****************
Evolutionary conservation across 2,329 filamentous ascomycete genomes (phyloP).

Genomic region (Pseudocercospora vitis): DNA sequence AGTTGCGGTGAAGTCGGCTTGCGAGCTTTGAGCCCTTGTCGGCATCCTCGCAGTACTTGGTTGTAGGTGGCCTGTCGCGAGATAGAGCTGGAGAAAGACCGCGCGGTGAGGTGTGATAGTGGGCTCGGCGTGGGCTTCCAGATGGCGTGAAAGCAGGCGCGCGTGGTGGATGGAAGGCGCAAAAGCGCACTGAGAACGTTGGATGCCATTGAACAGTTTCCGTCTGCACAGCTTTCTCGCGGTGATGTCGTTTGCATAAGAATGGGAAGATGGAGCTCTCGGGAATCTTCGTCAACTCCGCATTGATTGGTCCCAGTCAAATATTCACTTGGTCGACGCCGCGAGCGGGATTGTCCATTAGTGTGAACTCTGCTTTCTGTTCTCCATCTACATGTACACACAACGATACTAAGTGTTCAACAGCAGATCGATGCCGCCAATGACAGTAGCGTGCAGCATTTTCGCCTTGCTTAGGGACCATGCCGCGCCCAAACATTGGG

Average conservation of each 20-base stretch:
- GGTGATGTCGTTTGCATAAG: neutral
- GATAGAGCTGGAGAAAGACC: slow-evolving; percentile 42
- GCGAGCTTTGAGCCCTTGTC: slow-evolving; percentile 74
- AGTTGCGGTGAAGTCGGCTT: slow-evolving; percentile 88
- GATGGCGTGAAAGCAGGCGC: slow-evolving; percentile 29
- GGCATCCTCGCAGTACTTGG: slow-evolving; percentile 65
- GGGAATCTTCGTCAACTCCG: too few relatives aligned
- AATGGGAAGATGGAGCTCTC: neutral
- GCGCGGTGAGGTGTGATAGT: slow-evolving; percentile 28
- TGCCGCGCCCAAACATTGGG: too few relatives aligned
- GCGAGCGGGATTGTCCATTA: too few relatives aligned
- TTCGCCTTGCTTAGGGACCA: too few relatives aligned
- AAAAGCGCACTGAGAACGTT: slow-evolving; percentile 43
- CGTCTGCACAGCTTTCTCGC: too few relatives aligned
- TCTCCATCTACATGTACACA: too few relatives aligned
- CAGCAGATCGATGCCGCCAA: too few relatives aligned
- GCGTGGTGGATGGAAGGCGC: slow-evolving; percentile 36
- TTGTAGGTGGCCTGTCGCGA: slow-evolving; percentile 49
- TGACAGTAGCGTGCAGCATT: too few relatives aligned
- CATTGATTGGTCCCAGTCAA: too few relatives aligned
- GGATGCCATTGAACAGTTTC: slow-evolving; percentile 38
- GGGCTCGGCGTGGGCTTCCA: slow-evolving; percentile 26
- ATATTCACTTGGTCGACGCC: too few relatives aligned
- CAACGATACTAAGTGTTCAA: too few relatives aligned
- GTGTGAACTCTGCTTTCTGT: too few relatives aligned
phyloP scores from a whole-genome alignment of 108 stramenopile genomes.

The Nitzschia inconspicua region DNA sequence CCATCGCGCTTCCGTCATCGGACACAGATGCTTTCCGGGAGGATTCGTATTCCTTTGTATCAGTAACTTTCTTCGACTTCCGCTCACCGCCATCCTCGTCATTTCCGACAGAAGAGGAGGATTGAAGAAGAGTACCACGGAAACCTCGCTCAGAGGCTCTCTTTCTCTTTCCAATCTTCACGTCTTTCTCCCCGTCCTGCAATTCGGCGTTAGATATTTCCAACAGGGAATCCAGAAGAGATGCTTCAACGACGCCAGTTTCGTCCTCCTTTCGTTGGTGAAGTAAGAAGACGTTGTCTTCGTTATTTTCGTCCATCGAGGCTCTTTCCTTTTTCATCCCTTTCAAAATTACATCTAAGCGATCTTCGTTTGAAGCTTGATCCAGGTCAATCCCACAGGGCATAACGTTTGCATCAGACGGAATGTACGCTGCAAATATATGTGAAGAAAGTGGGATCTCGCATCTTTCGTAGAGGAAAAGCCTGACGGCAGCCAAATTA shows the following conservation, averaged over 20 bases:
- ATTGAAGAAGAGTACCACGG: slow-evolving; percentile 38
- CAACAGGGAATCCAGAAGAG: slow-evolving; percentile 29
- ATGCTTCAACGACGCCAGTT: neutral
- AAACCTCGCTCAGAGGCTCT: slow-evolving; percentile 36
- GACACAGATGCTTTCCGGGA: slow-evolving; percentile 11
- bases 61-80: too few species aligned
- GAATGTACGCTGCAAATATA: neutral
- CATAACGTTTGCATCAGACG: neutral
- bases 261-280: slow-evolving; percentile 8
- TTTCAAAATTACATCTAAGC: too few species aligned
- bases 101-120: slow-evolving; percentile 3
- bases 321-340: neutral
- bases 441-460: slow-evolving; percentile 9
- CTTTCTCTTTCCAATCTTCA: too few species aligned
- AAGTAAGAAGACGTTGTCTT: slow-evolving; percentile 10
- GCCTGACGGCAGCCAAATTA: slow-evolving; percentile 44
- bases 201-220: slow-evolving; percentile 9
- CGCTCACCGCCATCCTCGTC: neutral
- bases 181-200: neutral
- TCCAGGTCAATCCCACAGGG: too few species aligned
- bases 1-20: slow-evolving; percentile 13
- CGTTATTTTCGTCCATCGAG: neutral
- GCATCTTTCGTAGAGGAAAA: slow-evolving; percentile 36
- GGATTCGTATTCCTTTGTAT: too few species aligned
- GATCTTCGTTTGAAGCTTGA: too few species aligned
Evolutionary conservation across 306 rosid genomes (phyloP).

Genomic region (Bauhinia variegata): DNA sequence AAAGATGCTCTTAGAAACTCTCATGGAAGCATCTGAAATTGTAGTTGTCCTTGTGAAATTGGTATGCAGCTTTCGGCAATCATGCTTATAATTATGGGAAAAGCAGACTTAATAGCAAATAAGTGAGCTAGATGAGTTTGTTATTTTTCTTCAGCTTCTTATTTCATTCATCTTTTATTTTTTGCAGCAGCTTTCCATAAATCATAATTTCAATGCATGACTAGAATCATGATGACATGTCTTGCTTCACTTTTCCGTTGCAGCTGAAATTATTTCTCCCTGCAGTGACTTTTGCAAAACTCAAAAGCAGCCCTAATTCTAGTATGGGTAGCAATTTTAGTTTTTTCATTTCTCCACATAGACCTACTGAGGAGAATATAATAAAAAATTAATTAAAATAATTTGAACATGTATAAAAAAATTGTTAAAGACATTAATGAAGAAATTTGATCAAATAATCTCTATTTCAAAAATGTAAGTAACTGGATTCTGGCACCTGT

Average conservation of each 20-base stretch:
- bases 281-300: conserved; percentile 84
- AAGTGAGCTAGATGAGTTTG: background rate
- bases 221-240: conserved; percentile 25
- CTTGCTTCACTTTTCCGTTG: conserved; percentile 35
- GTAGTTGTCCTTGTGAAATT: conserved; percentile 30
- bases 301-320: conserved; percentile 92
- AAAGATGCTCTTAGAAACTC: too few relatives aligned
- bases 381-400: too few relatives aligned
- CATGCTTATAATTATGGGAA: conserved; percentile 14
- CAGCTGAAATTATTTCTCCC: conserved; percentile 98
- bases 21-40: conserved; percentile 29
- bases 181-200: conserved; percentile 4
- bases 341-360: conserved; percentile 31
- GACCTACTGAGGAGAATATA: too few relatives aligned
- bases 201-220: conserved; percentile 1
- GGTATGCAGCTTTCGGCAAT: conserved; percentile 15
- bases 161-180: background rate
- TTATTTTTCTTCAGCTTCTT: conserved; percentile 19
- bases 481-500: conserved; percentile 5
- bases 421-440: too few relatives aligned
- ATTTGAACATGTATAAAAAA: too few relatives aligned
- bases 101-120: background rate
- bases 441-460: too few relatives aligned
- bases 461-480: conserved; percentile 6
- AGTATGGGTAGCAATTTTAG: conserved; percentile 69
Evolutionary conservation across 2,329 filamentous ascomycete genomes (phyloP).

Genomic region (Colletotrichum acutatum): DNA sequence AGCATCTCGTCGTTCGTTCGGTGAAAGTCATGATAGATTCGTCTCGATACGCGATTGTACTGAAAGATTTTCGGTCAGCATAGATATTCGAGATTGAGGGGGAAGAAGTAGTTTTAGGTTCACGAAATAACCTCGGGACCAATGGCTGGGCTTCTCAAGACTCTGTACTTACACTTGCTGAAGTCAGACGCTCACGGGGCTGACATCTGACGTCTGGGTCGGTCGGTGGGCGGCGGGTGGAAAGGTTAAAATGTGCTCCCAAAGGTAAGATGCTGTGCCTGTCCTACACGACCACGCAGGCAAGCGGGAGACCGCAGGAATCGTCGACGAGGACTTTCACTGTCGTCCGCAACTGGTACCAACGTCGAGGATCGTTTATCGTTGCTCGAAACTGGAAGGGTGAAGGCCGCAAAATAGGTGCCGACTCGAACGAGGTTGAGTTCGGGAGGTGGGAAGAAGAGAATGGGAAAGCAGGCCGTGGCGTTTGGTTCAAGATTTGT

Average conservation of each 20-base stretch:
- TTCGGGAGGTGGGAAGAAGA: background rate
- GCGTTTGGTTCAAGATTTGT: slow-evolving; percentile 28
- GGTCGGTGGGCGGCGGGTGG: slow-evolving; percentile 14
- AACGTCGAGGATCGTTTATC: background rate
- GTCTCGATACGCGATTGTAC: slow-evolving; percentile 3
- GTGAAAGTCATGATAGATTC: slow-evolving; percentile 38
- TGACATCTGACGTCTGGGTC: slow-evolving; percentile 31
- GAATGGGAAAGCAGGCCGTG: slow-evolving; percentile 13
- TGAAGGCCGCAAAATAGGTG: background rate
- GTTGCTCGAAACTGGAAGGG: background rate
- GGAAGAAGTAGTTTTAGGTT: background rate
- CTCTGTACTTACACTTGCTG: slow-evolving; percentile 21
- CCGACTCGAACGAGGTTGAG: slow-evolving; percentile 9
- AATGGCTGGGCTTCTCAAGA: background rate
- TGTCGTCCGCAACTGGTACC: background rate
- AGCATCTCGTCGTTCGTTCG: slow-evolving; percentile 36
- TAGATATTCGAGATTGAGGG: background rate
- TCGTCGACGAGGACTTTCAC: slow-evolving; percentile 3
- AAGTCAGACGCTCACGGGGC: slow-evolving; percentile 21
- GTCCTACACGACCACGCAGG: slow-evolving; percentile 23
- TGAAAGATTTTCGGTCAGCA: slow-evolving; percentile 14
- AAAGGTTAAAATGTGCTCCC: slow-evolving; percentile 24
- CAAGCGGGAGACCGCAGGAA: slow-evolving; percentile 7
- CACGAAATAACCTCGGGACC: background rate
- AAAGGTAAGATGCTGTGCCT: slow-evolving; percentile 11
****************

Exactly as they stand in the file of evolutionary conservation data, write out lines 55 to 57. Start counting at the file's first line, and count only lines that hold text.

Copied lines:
- GATCTTCGTTTGAAGCTTGA: too few species aligned
Evolutionary conservation across 306 rosid genomes (phyloP).

Genomic region (Bauhinia variegata): DNA sequence AAAGATGCTCTTAGAAACTCTCATGGAAGCATCTGAAATTGTAGTTGTCCTTGTGAAATTGGTATGCAGCTTTCGGCAATCATGCTTATAATTATGGGAAAAGCAGACTTAATAGCAAATAAGTGAGCTAGATGAGTTTGTTATTTTTCTTCAGCTTCTTATTTCATTCATCTTTTATTTTTTGCAGCAGCTTTCCATAAATCATAATTTCAATGCATGACTAGAATCATGATGACATGTCTTGCTTCACTTTTCCGTTGCAGCTGAAATTATTTCTCCCTGCAGTGACTTTTGCAAAACTCAAAAGCAGCCCTAATTCTAGTATGGGTAGCAATTTTAGTTTTTTCATTTCTCCACATAGACCTACTGAGGAGAATATAATAAAAAATTAATTAAAATAATTTGAACATGTATAAAAAAATTGTTAAAGACATTAATGAAGAAATTTGATCAAATAATCTCTATTTCAAAAATGTAAGTAACTGGATTCTGGCACCTGT